The focus of this week's report is on the active duty Marines from the Small Craft Company out of Camp Lejeune that patrol our river and lake areas -- and thus keep the dam safe. I had the chance to speak with several of these Marines today and all of them were eager to share their stories. The Small Craft Company is the only one like it in the whole Marine Corps (and quite possibly the entire US Military). They run boats on the lake that closely resemble the Swift Boats that John Kerry piloted in Vietnam, and much smaller boats on the Euphrates River that look like the type you could buy at a Bass Master dealership. These Marines speak about patrolling through the reeds and muck of the river in the cold of the night, about navigating choppy waves on the lake, dealing with fishermen that get too close to the restricted areas around the dam, and of receiving small arms fire from people taking shots at them from the banks of the river. All of these Marines seem young, and for some reason most of them are from Ohio, Michigan, and Pennsylvania. Each of them is an infantryman and most had no experience with boats before they joined the Marines. They even joke that some of their members don't even know how to swim well. When they were first assigned to the company, none of them knew where they were going. Corporal Jimmy Taulbee, 25, of Hershey, Pennsylvania, said, "I heard 'Small Craft Company' and I though 'What am I going to do? Make pottery?" Lance Corporal Mike Malionek, 21 (next week) and hailing from Beverly, Massachusetts, added: "My instructors at the School of Infantry didn't know what it was and they told me I must have gotten into trouble or something at boot camp."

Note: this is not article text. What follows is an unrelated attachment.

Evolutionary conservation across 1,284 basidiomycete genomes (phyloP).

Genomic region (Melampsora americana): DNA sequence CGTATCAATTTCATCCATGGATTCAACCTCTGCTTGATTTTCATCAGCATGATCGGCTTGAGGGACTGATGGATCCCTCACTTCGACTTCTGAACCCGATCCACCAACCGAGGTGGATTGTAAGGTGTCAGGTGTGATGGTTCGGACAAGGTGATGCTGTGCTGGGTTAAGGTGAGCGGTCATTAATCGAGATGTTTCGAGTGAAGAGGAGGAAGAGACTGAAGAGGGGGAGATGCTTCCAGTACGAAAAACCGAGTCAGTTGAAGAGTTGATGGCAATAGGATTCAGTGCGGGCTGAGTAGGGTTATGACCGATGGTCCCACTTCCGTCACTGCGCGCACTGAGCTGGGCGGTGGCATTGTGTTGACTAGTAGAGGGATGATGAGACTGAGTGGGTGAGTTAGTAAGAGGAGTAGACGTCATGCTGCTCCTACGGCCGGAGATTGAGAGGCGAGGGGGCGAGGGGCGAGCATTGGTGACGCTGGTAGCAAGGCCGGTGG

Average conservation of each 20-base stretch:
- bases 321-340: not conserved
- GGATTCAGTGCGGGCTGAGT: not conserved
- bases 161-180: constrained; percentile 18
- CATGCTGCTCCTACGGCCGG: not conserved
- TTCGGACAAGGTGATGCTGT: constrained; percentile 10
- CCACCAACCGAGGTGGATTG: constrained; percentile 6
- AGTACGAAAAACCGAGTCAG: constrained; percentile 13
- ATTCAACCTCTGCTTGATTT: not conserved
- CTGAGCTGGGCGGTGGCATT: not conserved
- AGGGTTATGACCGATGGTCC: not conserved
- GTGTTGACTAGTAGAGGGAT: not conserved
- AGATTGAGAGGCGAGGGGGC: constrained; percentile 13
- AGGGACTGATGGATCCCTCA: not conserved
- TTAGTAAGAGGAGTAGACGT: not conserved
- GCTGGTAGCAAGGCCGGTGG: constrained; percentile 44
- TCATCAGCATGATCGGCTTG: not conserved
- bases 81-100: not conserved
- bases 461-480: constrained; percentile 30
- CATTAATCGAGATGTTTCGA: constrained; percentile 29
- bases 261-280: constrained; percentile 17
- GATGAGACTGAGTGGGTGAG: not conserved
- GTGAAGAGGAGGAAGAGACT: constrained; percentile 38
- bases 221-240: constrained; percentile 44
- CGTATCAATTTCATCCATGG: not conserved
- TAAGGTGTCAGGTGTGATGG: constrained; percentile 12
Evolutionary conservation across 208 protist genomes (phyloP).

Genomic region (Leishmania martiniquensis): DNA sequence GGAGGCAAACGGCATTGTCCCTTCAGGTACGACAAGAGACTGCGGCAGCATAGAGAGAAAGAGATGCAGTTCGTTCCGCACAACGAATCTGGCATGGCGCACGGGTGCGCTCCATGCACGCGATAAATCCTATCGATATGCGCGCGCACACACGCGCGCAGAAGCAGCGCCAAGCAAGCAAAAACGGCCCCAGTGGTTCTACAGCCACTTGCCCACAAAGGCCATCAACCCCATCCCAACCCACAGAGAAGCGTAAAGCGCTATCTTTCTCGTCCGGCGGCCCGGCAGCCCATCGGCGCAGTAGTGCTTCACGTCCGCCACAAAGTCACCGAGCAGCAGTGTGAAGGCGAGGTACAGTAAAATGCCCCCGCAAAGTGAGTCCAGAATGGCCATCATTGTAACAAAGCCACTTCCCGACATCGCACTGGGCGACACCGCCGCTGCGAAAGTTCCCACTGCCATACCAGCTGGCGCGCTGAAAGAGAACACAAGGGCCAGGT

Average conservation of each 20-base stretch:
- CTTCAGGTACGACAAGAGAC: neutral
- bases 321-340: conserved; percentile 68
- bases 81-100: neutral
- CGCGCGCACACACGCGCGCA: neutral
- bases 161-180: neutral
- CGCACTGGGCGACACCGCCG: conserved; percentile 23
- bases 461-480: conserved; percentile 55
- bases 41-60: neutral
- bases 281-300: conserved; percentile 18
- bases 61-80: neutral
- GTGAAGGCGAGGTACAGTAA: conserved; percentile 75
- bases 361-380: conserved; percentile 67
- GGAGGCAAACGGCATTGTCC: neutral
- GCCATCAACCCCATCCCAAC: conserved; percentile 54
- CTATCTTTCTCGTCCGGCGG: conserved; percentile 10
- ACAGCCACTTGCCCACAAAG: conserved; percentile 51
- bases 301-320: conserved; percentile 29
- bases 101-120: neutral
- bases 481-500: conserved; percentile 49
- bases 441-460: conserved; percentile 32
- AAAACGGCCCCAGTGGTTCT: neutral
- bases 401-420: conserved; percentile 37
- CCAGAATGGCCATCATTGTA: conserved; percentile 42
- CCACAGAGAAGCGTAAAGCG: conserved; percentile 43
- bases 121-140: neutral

Some of the Small Craft Company Marines.